Why the Trojan Horse Almost Certainly Wasn’t a Horse

In this week’s Dispatches from The Secret Library, Dr Oliver Tearle explores the origins of the story of the Trojan Horse

If you had to name the famous work from classical antiquity which told the story of the Trojan Horse, which work would you name? The work of literature which offers the most in-depth account of the Trojan War, and the defeat of the Trojans by the Greek forces, is Homer’s Iliad, the epic poem about the last stages of the war. And yet the Iliad makes no mention of this crucial part of the Greeks’ victory over their enemies. Readers will look in vain within Homer’s poem for mention of the Trojan Horse.

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The Dark Side of Fantasy: David Gemmell’s Wolf in Shadow

In this week’s Dispatches from The Secret Library, Dr Oliver Tearle salutes the master of heroic fantasy and one of his most curious novels

Like many people, I came to David Gemmell through Legend, his 1984 debut which would go on to become a classic of modern fantasy literature, and one of the most definitive novels in the subgenre of heroic fantasy. Unlike most, though, as I read my way through David Gemmell’s entire back catalogue, I found myself rating other novels far higher than Gemmell’s debut. Legend has heart, and it signalled the arrival of a distinctive new voice in fantasy, but, as Gemmell himself admitted, the writing wasn’t always perfect. He learned a lot in the years that followed, and, to my mind, the prequel he wrote nearly a decade later, The First Chronicles of Druss the Legend, is his most perfectly crafted piece of storytelling.

In between these two ‘Legend’ books, though, David Gemmell wrote a great deal: among much else, he produced Waylander, which introduced readers to the crossbow-carrying assassin who many readers rate superior to Druss the Legend; the standalone Knights of Dark Renown; and Wolf in Shadow, the first in a trilogy of novels centring on the gun-wielding Bible-reading Jon Shannow. The last of these had a curious origin in an especially dark time in Gemmell’s life, and the result was one of his most unusual and intriguing novels.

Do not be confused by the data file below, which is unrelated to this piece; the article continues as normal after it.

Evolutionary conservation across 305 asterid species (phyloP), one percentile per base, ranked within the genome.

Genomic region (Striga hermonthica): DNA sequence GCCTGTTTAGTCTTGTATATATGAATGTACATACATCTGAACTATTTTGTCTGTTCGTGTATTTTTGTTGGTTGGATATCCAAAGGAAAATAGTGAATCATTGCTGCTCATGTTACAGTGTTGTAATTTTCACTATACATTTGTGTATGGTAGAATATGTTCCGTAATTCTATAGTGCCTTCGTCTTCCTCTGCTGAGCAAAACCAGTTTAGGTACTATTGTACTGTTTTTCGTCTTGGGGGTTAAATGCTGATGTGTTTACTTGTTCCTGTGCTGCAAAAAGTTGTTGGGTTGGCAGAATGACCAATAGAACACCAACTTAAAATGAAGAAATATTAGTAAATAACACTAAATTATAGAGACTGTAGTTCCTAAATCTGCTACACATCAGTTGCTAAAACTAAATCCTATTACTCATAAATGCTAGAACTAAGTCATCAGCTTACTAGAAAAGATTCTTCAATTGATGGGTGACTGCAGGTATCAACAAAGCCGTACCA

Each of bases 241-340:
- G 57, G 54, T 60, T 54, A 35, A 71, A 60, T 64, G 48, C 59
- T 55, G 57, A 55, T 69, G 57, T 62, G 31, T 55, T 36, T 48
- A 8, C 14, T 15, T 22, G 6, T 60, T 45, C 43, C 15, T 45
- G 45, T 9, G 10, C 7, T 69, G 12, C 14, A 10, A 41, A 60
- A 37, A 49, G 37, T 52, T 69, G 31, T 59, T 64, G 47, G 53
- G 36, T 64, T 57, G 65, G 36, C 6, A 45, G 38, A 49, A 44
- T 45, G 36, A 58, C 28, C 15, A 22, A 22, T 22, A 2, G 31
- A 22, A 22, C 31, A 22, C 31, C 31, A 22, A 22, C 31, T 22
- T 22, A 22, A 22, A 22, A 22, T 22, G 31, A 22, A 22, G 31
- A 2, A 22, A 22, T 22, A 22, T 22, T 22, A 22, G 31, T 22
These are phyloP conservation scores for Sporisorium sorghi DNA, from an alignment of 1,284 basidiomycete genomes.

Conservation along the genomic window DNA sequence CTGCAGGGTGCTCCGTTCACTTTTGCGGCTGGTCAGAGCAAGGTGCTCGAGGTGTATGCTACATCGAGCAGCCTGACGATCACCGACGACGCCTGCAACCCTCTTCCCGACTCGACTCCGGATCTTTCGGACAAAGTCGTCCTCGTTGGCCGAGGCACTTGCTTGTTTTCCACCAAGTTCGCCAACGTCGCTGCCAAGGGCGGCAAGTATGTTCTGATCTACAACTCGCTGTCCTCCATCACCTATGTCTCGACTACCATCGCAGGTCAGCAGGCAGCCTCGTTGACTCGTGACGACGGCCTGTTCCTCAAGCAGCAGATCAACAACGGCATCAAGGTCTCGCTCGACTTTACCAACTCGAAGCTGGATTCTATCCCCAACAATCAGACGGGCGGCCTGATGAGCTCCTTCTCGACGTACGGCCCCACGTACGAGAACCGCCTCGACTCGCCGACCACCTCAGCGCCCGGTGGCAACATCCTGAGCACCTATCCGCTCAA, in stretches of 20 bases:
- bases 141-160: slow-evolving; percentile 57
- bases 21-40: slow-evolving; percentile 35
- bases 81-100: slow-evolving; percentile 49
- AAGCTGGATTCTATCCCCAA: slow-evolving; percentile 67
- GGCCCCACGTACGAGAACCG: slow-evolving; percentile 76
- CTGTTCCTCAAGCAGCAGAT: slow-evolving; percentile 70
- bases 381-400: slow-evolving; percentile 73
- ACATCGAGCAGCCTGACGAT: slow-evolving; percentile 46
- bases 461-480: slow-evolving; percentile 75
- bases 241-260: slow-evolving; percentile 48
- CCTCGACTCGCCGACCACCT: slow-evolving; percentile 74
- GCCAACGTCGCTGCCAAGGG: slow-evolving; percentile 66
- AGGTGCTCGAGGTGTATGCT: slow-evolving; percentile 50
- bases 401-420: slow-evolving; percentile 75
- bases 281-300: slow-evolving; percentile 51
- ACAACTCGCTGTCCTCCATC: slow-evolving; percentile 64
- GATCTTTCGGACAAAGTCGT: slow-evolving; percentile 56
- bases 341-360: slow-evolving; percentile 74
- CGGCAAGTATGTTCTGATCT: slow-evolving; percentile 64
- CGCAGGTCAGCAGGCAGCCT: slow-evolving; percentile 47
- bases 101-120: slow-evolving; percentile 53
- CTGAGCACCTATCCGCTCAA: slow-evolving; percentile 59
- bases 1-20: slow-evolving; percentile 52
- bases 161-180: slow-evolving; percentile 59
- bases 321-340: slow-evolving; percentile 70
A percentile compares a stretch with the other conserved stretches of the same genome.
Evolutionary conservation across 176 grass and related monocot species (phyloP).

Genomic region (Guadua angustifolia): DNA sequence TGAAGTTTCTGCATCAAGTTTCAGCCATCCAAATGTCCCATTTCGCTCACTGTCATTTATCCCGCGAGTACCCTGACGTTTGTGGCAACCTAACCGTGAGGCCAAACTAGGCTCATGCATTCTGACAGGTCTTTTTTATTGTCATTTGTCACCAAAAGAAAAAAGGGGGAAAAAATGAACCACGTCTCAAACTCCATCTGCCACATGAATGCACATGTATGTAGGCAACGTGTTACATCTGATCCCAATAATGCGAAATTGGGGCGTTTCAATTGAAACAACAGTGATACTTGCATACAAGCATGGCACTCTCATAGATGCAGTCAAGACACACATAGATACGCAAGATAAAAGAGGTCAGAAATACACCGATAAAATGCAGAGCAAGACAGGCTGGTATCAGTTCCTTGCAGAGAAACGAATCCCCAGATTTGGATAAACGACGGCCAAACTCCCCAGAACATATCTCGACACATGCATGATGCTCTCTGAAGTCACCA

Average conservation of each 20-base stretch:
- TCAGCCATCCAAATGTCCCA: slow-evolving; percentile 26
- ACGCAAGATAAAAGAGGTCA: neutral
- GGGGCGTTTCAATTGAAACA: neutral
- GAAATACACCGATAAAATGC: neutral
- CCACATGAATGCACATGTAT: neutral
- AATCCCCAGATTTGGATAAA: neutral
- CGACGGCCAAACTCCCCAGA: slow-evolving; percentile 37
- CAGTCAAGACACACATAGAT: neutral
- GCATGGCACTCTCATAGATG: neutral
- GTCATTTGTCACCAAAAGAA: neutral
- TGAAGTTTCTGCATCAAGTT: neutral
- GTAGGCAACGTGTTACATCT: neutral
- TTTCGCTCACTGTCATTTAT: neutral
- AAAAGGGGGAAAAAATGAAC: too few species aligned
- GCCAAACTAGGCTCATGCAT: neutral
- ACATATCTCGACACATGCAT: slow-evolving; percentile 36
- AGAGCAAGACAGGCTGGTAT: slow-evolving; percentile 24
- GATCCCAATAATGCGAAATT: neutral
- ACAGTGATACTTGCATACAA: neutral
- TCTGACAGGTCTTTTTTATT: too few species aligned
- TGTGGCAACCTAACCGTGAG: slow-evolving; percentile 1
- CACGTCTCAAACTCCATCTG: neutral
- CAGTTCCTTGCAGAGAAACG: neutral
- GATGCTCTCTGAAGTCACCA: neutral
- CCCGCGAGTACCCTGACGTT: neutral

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The Best David Gemmell Novels Everyone Should Read

Selected by Dr Oliver Tearle

In the 1980s, with his debut novel Legend (1984), the British author David Gemmell revolutionised heroic fantasy. Drawing on the stories of Robert E. Howard and the novels of Michael Moorcock and J. R. R. Tolkien, Gemmell also took inspiration from his favourite novelist, the prolific writer of Westerns, Louis L’Amour.

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Book Review: David Gemmell, Rhyming Rings

In a new series of posts, Dispatches from the Secret Library, our founder-editor Dr Oliver Tearle considers a surprising title from his bookshelves

When the British fantasy author David Gemmell died in summer 2006, he had been hard at work on Fall of Kings, the final volume in his epic trilogy retelling the story of the siege of Troy from Homer’s Iliad. His widow, Stella, heroically took on the task of completing the novel, working from her late husband’s notes. When Troy: Fall of Kings (Trojan War Trilogy): 3 was published the following year, his legions of fans thought it was the last new David Gemmell title we would ever see published.

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